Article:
WASHINGTON -- Sharpened rhetoric from Tehran this week featured threats both old and new against the United States: "decisive," open warfare between Iranian and Western forces, tests of new missile systems and, on Sunday, claims that Iranian naval frigates had set sail for the Atlantic coast of the American homeland.
The reports drew attention from media outlets, but not especially from White House. Similar threats have been made in the past, US officials say, and this recent saber rattling came just in time for the celebration of the 35th anniversary of the Islamic Republic.
On that milestone, celebrated on Tuesday in Tehran, US President Barack Obama spoke from the East Room with French President Francois Hollande not of recent threats from Iran, but of an international consensus unified against their march toward nuclear weapons capacity.
Violators of a global sanctions regime against Iran that dare conduct business in the country while negotiations continue over its nuclear program "do so at their own peril," Obama said, "because we will come down on them like a ton of bricks." Yet on Wednesday, Russia's economy minister announced he would travel to Tehran in late April to discuss a broad range of trade issues, suggesting Iran might indeed be open to business for some.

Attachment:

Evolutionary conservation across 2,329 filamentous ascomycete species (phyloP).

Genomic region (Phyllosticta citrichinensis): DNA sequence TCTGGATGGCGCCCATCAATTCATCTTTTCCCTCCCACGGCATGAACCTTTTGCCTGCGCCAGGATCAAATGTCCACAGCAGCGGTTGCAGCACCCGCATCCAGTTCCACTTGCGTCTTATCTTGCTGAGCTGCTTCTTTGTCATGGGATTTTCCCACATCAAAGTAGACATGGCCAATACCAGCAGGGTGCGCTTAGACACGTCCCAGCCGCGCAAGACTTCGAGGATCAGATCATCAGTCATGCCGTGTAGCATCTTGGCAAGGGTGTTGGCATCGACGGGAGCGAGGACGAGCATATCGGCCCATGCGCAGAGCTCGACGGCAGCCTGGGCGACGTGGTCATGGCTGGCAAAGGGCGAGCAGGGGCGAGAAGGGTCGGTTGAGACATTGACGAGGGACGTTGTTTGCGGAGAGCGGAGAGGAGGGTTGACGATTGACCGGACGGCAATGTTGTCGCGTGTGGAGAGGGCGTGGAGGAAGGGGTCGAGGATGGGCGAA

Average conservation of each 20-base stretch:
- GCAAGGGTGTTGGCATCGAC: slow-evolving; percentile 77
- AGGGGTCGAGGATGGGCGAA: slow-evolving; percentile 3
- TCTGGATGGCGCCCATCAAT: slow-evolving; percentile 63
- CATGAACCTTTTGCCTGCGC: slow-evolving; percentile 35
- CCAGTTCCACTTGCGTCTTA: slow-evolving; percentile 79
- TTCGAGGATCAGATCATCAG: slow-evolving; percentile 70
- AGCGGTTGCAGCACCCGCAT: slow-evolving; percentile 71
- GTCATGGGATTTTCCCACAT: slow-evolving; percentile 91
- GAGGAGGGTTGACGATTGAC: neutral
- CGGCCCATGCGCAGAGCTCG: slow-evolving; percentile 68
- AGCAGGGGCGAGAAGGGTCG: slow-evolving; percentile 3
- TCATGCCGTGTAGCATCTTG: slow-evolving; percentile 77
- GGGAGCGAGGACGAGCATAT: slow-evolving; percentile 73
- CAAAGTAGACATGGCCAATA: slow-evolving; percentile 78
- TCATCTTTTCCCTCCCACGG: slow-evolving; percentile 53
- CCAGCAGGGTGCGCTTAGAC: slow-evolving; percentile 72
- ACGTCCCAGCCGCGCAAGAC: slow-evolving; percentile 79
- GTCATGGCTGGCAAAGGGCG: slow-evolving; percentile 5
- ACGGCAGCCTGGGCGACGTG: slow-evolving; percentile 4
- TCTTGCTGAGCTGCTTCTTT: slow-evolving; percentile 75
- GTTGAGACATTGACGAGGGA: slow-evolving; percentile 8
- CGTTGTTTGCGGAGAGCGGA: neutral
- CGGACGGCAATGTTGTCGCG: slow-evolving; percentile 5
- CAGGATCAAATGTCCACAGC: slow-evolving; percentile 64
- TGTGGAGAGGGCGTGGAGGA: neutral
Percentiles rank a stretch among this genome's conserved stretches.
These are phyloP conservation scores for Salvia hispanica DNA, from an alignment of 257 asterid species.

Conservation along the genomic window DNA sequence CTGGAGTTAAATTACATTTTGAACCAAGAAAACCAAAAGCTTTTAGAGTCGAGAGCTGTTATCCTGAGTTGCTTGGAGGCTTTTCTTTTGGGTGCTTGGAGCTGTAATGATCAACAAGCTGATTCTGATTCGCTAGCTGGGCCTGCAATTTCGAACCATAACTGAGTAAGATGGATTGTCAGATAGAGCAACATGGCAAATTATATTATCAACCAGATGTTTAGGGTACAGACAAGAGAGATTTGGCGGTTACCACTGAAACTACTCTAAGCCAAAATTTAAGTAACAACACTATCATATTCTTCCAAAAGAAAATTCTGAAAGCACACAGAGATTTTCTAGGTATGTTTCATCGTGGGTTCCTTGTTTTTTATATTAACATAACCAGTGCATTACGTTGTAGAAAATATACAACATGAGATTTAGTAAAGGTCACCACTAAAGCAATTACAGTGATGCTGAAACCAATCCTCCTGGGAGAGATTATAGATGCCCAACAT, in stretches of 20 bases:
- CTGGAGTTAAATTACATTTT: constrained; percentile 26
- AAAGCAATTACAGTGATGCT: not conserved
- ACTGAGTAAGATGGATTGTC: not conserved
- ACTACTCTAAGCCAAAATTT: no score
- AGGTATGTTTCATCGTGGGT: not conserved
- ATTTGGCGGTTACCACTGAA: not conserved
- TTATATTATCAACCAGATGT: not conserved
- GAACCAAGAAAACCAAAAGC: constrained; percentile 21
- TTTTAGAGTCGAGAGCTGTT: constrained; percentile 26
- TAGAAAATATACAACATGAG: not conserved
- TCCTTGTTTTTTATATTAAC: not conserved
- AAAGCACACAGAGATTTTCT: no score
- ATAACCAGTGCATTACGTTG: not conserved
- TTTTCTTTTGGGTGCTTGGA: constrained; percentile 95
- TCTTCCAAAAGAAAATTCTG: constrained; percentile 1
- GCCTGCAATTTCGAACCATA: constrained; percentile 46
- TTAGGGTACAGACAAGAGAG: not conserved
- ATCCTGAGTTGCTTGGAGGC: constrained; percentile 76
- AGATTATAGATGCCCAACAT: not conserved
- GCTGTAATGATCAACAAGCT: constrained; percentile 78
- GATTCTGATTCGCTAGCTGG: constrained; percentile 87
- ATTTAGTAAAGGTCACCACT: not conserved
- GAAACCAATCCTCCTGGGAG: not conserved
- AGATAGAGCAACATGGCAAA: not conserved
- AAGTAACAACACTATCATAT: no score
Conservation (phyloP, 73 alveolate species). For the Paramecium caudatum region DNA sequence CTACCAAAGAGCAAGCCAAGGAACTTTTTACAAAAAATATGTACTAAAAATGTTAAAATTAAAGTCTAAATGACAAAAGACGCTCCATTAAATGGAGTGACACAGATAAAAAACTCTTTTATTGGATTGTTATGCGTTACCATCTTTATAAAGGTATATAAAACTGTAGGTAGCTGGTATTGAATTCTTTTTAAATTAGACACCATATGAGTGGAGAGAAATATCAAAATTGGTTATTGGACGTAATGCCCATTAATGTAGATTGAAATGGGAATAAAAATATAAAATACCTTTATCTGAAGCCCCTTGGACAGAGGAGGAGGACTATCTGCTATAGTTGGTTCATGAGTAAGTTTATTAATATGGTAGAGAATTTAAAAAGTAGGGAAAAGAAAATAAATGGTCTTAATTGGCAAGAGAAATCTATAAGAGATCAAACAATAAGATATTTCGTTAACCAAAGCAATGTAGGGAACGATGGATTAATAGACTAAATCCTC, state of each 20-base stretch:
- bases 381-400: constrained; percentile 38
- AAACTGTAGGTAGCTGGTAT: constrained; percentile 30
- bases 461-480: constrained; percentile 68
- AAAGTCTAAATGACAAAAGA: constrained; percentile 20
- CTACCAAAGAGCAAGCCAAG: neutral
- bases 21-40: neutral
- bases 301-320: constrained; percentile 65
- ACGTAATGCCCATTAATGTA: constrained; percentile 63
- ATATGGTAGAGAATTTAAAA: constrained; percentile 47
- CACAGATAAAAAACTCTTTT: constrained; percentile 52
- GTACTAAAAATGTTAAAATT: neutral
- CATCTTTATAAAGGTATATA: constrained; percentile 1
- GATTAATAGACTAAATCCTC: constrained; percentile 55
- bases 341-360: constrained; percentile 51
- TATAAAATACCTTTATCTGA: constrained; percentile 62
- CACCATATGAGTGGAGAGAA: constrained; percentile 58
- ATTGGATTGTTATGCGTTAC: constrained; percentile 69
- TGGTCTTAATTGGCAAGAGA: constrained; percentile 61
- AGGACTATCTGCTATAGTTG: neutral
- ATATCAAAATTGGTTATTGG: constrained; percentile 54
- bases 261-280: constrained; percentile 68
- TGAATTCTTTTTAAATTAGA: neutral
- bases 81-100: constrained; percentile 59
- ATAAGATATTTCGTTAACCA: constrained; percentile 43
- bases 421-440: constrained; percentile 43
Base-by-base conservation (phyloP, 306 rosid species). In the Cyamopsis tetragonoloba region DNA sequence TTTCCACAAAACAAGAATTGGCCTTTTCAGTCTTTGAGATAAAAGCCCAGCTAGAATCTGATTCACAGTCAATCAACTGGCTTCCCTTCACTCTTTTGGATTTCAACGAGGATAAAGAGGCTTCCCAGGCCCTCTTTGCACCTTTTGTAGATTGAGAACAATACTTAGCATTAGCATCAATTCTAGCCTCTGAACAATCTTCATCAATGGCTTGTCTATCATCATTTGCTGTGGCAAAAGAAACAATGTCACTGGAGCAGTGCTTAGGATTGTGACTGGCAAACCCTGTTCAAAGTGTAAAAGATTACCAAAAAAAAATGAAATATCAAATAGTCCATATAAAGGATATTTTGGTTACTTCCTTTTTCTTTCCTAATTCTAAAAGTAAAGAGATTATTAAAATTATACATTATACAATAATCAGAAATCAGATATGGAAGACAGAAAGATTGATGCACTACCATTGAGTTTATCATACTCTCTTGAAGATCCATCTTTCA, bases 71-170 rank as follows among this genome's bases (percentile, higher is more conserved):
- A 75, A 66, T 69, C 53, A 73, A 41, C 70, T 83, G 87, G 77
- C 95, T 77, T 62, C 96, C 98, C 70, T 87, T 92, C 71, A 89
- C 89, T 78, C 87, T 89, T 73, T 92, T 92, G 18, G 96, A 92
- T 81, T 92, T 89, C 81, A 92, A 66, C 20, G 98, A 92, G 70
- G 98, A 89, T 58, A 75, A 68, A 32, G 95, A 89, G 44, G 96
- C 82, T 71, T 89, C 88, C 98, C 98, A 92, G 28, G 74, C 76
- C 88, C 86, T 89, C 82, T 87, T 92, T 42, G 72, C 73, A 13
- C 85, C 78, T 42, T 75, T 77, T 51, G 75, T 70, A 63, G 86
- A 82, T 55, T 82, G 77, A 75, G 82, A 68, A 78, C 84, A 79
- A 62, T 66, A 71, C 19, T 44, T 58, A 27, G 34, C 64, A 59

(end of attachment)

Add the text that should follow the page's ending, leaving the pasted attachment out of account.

"The secretary and the president wouldn’t have raised this if they didn’t think that a stronger case still needed to be made," State Department spokeswoman Jen Psaki said on Tuesday, when asked whether US allies were enforcing sanctions to the satisfaction of the Obama administration.
Russia is one of seven states directly involved in the talks over Iran's expansive nuclear program, along with the US, United Kingdom, France, China, Germany, and Iran itself.
Iran's chief of staff, Hassan Firouzabadi, said on Wednesday that Iranian officials were prepared for a "decisive battle with America and the Zionist regime," referring to Israel.
Firouzabadi said Iran's leadership believes Obama is unwilling to take military action to prevent Iran from progressing its nuclear program, calling such threats "political bluff." Pentagon officials said they have "no evidence" to corroborate claims made on state-run Iranian television that their government had sent warships to the US coast.
Talks between Iran and world powers resume on February 18 in Vienna, where the parties will begin to address core issues of international concern over Iran's nuclear work. Wendy Sherman, Under Secretary for Political Affairs and the chief US negotiator in the talks, left for Europe early on Wednesday to avoid inclement weather in Washington.
Iran has effectively frozen much of its nuclear program in exchange for $7 billion in sanctions relief for a period of six months, as negotiators attempt to forge a final agreement to the longstanding nuclear impasse.